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Analysis: Pickles deals new blow to wind farm developers

Words: Huw Morris
Eric Pickles

It was a move that made the blood of many working in the renewables industry run cold.

Last October, communities secretary Eric Pickles announced that he would call in renewable schemes for a six-month period. Then last month he quietly extended his period for calling in decisions for a further 12 months. So far, 35 onshore wind schemes have been called in.
But now a new obstacle has emerged.
Pickles had previously limited his interventions to deciding appeals. Now he is intervening in planning committee approvals of wind farm schemes.
In February, South Lakeland District Council's planning committee backed a proposal by developer Banks Renewables by seven votes to three for the three-turbine Killington wind farm at a site next to junction 37 of the M6 motorway. Pickles has since called in the scheme because it might lead to “substantial cross-boundary controversy” and conflict with national policies.

"Pickles’ intervention has led to further delays for developers, a couple of project withdrawals, and a court case."

Banks Renewables is outraged at the move and cites an extensive public engagement exercise around the scheme in the past two years which attracted more than 1,400 letters of support to the council. Chief among the benefits the scheme would bring is a fixed wireless system capable of bringing fast broadband to the area for the first time, a move specifically developed by Banks in response to the priorities expressed by local people.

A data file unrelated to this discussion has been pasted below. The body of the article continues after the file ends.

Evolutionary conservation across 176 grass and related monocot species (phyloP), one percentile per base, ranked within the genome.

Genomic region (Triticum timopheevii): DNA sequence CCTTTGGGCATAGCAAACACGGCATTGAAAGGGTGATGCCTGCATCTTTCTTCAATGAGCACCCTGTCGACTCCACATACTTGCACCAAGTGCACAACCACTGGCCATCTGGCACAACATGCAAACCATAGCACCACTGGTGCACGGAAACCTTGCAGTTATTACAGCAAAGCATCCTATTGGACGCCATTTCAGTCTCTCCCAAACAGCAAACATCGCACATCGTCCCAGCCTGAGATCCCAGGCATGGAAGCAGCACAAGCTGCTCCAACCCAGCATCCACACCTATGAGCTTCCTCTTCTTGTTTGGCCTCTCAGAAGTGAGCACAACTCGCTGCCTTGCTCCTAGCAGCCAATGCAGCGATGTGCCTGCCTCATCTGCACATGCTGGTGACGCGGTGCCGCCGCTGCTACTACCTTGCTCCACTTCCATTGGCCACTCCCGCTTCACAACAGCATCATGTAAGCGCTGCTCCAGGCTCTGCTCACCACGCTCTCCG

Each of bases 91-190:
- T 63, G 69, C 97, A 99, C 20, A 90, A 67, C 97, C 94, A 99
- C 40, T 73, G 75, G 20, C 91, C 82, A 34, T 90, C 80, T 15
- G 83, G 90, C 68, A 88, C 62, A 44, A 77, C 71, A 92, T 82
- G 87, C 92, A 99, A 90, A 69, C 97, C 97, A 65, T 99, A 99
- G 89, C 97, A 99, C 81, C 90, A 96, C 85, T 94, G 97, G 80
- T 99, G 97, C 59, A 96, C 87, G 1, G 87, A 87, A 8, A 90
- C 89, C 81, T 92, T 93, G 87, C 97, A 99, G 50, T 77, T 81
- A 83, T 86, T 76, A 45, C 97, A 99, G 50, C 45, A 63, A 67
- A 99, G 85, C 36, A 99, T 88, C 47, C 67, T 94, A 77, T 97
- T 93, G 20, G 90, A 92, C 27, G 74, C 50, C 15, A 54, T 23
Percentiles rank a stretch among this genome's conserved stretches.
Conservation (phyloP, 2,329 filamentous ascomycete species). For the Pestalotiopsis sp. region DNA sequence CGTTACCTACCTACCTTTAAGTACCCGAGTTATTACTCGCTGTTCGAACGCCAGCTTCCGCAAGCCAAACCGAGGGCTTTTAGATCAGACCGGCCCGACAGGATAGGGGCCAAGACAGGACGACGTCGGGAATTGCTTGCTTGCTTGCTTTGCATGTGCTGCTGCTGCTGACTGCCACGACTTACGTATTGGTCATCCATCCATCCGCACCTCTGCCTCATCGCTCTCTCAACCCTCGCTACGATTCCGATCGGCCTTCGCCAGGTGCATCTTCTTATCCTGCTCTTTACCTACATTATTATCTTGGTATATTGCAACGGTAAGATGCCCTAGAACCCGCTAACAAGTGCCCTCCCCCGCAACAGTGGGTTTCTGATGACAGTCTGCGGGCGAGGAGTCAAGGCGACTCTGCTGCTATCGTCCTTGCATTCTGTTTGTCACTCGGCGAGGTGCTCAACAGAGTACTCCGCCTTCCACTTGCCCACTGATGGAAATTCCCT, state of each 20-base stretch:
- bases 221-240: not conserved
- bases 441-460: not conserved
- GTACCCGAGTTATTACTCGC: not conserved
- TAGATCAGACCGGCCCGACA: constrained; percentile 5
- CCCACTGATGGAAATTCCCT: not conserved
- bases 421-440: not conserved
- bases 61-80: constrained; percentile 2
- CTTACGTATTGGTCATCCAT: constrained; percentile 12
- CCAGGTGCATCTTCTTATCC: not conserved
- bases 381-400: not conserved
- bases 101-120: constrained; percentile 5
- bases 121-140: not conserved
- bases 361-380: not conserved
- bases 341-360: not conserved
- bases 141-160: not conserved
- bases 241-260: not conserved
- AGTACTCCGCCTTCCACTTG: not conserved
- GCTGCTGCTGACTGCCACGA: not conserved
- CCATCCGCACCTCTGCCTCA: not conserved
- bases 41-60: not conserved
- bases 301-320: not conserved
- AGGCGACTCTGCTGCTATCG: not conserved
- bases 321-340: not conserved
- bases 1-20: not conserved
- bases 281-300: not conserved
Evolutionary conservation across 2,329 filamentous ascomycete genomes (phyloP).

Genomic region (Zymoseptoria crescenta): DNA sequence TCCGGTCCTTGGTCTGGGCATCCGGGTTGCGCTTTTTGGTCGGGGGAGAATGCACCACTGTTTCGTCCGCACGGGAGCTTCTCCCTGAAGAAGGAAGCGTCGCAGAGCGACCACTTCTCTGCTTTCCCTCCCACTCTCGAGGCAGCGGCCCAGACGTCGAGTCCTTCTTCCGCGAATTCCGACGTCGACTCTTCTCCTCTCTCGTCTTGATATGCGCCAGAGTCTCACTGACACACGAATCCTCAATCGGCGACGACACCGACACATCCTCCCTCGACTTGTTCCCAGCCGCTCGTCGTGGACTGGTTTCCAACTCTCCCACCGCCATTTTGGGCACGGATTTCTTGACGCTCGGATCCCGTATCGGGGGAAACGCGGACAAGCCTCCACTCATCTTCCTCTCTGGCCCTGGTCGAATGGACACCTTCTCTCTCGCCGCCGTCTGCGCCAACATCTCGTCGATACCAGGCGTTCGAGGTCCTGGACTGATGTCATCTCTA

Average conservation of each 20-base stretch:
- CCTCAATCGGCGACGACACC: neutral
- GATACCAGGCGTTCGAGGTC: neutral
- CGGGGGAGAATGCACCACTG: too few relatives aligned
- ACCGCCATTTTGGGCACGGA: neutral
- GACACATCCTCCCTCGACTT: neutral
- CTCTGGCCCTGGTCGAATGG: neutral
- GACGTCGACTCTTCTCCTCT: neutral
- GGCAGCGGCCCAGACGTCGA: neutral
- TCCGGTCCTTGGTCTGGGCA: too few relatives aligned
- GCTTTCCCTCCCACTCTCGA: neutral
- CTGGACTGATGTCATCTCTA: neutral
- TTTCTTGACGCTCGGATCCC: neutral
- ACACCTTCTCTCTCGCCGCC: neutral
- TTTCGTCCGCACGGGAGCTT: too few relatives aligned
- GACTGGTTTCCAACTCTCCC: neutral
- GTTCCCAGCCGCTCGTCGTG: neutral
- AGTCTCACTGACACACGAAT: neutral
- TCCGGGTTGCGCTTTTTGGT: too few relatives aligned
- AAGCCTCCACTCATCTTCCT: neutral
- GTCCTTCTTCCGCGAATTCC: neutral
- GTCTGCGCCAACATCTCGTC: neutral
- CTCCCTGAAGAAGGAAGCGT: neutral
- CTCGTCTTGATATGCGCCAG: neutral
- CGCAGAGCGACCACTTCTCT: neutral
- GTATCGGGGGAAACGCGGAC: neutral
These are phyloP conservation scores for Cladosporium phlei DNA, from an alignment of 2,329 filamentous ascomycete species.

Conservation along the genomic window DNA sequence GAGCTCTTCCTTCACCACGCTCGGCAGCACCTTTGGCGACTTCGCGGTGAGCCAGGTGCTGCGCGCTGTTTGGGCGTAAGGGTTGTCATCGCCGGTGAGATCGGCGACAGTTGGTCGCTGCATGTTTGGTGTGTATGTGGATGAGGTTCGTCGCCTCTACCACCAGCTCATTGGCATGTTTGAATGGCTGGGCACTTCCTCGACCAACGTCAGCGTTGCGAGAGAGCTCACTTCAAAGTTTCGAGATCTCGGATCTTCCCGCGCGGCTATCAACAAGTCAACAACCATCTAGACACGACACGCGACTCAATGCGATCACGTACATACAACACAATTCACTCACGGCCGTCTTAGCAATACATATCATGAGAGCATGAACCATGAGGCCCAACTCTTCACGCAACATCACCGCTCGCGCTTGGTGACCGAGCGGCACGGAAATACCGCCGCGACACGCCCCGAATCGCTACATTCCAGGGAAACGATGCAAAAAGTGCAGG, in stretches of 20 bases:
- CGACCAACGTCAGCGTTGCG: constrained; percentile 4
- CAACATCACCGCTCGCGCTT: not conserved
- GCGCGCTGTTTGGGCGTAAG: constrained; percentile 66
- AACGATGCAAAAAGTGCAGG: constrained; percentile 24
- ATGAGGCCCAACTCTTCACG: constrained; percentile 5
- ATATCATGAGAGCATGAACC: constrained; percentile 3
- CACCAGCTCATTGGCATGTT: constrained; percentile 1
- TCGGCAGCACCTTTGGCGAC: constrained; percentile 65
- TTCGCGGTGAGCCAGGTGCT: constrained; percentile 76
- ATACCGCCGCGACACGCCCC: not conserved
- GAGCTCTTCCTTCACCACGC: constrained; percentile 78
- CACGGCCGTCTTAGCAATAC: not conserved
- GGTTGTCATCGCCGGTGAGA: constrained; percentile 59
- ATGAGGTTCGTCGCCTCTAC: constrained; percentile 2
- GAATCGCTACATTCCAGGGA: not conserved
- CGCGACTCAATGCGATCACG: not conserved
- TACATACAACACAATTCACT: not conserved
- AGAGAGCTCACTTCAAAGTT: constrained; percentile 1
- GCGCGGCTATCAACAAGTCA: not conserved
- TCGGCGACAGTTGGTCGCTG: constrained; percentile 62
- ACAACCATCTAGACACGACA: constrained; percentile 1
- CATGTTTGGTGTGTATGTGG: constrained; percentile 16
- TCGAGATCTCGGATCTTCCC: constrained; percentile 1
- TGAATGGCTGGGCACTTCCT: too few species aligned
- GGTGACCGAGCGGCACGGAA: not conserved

“The National Planning Policy Framework puts particular emphasis on decision-making being focused at a local level,” says development director Phil Dyke. “Having a clear mandate from a local council called in for review at a national government level in this way shows that this principle is not being realised in practice.”
Wind farms: in figures
93 percentage of wind capacity at appeal in England
325.6 megawatts of electricity schemes at appeal could generate
176,000 homes that could be supplied with electricity by schemes currently at appeal 

RenewableUK, which represents the wind and marine energy industry, is a bitter opponent of Pickles’ move.

Deputy chief executive Maf Smith said: “Telling local authorities that they can’t decide on wind applications runs counter to the principles of the Localism Act, and introducing more delays is anti-business. The extension is a costly mistake for the UK.
“Pickles’ intervention has led to further delays for developers, a couple of project withdrawals, and a court case. The fact that many of the projects he has called in still haven’t had decisions shows that he’s got more than enough on his plate without adding to it, and disrupting more projects. Now is the time to let the planning system do its job – not to throw further confusion and delay into it with these anti-localism measures.”